From Alan Bowman and David Thomas, Vindolanda: the Latin writing
tablets London: Society for the Promotion of Roman Studies,
1983, pp. 51-53
Whatever the value of the Vindolanda tablets
in other fields, we can be confident of their very considerable
importance for the history of Latin writing - an importance, indeed,
which it would be hard to overemphasise. The discovery of a sizeable
body of written material from the period around A. D.100 is remarkable
enough in itself, but the value of the material for the palaeographer
is enhanced, in the present instance, by a number of factors. By
far the most important of these is the fact that the tablets are
written in ink, as opposed to being incised1.
The great significance of this will be clearer if we glance briefly
at the range of material, written or incised, which has survived
from the period of the early Empire.
The most widespread survival is of stone monuments. These are inscribed, and use a capital form of script. Palaeographers no longer disregard such material as being of no interest for the development of handwriting2 but its value for such a study, especially for the development of early Latin handwriting into the handwriting used in mediaeval books, is obviously severely limited. The same is true, though to a lesser extent, of all inscribed material, whether it be on lead, bronze, or wax tablets, including the graffiti found on stone or pottery. Important work is now being done on the 'writing' used on such materials3, and it is certainly something which the palaeographer cannot afford to neglect, especially as the 'writers' (unlike the carvers of monumental stone inscriptions) will have tended to use the same letter-forms as those currently being employed for handwriting in ink. Up to the present we have had to be content almost exclusively with such material for the first three centuries A.D. from the western part of the Empire, i. e the Latin-speaking part. The only examples of ink writing from these areas have been the few instances of writing on walls at Pompeii (perhaps more accurately described as painting), a handful of wooden tablets which we have listed and described above (p. 36) and a collection of ostraka from Bu Njem in North Africa dating from the early third century4. The only substantial body of ink writing which has survived from the first three centuries A.D. has been the papyri found, and for the most part written, in Egypt, together with the papyri from Dura-Europos on the Eastern frontier5. Although only a few hundred papyri in Latin have survived, compared to the tens of thousands in Greek, and these are for the most part documents originating in military circles, it is, nevertheless, to this body of material that we must turn for the only collection of early Latin writing which is large enough to provide us with sufficient palaeographical material to be studied in comparison with the writing of the Vindolanda tablets6.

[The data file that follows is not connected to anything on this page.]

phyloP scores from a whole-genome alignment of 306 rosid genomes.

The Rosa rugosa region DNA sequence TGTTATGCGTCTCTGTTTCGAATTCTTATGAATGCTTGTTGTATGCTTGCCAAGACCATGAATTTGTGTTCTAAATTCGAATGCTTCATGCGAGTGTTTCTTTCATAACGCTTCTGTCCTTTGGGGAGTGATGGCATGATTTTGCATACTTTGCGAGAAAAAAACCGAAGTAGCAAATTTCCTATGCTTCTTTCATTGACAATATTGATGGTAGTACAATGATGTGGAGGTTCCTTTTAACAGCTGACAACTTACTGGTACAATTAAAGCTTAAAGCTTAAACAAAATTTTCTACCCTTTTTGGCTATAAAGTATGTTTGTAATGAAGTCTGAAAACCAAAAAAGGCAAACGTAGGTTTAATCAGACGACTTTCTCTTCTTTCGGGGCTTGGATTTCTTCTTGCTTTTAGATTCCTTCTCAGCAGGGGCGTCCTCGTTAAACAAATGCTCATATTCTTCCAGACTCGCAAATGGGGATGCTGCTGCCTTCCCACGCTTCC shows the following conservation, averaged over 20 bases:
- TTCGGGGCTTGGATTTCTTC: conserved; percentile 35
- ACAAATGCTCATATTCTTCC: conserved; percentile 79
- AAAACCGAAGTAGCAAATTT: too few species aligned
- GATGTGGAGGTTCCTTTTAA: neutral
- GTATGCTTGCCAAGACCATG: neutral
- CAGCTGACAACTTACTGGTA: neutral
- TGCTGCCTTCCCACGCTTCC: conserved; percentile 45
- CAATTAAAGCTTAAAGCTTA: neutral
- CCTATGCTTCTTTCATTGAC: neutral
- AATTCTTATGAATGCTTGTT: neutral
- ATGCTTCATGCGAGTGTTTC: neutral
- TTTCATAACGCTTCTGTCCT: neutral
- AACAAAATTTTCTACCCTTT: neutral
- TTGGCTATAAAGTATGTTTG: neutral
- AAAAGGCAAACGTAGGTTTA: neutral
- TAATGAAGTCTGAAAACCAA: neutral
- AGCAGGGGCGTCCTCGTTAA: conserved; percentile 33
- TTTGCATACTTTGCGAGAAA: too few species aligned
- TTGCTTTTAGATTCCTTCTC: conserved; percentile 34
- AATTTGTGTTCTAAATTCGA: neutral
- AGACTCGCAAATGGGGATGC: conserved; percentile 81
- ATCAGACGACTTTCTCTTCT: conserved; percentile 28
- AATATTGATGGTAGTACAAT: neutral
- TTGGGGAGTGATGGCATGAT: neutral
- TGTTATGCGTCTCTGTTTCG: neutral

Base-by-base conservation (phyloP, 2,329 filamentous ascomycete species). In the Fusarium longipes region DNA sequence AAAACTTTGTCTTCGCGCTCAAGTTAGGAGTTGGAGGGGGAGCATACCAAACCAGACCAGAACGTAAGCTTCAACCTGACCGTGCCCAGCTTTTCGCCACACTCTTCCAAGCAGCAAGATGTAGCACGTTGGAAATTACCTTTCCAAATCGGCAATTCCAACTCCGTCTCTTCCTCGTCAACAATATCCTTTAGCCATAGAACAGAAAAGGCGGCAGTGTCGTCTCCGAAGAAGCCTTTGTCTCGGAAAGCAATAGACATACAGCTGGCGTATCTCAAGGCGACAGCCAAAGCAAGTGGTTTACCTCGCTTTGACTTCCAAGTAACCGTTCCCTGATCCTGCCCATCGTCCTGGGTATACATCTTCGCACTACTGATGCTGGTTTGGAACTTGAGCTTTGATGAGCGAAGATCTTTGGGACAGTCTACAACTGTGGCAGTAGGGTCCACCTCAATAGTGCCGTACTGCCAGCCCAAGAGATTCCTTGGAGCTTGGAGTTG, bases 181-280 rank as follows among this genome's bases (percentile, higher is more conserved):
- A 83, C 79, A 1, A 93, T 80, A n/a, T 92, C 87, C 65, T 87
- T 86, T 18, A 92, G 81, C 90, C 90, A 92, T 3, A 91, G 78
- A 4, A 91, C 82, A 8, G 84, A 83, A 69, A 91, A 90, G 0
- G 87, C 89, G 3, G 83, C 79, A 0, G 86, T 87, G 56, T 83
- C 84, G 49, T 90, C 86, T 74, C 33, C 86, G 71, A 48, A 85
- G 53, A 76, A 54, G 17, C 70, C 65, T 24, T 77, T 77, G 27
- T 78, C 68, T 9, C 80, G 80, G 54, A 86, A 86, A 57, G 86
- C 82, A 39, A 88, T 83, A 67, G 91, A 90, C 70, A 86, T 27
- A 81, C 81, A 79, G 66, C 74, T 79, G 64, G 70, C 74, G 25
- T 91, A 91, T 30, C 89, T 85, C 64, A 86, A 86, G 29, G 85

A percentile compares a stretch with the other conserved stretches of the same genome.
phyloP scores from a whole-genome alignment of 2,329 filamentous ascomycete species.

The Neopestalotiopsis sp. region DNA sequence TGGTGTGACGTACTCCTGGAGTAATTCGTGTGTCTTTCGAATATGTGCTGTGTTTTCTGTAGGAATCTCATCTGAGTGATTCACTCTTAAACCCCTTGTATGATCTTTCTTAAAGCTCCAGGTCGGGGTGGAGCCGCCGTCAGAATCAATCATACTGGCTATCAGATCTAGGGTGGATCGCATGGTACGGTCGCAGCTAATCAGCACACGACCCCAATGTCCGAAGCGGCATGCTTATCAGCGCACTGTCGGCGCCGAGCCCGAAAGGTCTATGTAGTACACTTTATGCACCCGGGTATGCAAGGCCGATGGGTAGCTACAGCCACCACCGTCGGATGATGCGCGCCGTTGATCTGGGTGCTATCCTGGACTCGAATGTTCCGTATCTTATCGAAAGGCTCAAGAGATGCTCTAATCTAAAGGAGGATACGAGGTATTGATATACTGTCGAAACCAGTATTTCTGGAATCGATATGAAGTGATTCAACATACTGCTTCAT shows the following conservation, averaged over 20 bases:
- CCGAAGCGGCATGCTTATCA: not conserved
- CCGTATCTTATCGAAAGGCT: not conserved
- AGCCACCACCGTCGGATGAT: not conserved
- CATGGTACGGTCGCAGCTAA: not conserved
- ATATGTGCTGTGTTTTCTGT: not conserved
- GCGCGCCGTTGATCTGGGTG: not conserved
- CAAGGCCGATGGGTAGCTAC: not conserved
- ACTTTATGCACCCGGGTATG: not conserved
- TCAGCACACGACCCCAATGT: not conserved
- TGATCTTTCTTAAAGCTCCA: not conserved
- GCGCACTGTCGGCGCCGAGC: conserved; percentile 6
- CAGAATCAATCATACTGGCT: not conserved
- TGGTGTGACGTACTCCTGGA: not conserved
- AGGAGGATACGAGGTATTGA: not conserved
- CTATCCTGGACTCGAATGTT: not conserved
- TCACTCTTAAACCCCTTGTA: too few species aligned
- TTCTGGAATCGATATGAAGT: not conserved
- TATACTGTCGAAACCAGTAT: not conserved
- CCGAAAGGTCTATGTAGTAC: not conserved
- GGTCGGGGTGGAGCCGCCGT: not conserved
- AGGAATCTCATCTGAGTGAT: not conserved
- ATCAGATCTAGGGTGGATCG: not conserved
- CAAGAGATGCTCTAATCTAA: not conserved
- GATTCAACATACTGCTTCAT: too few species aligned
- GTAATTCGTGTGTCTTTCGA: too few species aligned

From what has been said, one feature which enhances the importance for the palaeographer of the tablets from Vindolanda will at once be apparent: these tablets come from the north-western frontier of the Empire and thus from the opposite extreme to the papyri from Egypt and Dura-Europos. Admittedly only a few of the tablets will actually have been written at Vindolanda7, but the remainder are hardly likely, we think, to have travelled far, and we may fairly take the find as exemplifying the type of writing in use in Britain at this period. We thus have now for the first time a not inconsiderable body of written material from a part of the Empire from which hitherto virtually no such material had come to light. This is of particular importance for the question of the extent to which Latin writing was standard throughout the Empire. When our written material came almost entirely from the Eastern provinces, it was always possible to argue that the evidence it presented might be giving us a very one-sided picture and might not accurately represent the manner in which Latin was written in the Western provinces.